For those who wished to delegitimize the Tea Parties, decreeing them somehow responsible or the impetus for the horrific murders of a madman, mission accomplished. The new poll in the Washington Post:
The Tucson shootings sparked a broad public discussion about whether the political dialogue in the country has become too toxic and overheated. In the new poll, Americans are split evenly on the question of whether the tone could encourage violence, with about half saying it has not gone that far and the other half saying it could or already has.
Slim majorities say political commentators on the left and the right have crossed the line of acceptable rhetoric, and almost half say so of the tea party movement.
Separately, 52 percent of Americans now hold unfavorable views of the tea party, a new high. Nearly three-quarters of Democrats – including as many moderate and conservative as liberal members of the party – have negative views of the political movement, as do half of all independents.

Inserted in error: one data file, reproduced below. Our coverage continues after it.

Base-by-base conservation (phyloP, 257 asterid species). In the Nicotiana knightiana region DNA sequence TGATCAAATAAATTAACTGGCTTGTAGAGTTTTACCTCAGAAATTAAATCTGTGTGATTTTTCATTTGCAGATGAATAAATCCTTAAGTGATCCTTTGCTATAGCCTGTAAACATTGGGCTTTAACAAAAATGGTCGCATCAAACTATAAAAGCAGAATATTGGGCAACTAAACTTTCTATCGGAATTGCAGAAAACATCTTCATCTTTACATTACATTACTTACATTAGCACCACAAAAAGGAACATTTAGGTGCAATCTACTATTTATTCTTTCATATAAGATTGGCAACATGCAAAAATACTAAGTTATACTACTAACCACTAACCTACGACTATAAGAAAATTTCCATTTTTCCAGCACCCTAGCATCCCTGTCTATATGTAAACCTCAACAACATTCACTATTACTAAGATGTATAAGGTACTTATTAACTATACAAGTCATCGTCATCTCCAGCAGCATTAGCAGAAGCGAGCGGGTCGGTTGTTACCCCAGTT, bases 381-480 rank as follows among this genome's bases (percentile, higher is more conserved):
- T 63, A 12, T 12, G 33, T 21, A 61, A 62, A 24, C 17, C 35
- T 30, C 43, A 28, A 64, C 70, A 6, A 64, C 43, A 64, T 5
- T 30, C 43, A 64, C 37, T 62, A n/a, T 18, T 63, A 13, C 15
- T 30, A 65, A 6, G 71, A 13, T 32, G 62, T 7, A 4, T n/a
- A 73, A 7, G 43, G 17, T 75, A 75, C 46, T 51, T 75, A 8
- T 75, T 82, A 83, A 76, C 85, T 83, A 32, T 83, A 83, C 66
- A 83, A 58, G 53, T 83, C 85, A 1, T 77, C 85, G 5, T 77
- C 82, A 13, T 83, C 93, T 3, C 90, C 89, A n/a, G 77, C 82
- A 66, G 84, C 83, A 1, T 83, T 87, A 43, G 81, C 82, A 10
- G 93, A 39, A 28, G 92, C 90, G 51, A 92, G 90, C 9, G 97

The public is somewhat less severe in its evaluations of the rhetorical stands of the two major parties and their supporters, with 45 percent saying the GOP has crossed the line in how opponents are attacked and 39 percent saying that of the Democrats.
I have my doubts that these impressions will last long. The Tea Parties are a reaction to government overreach, unpopular policies, and difficult economic conditions. Coverage of the Tucson shootings will pass, and eventually there will be new outrageous examples of government overreach, and difficult economic conditions.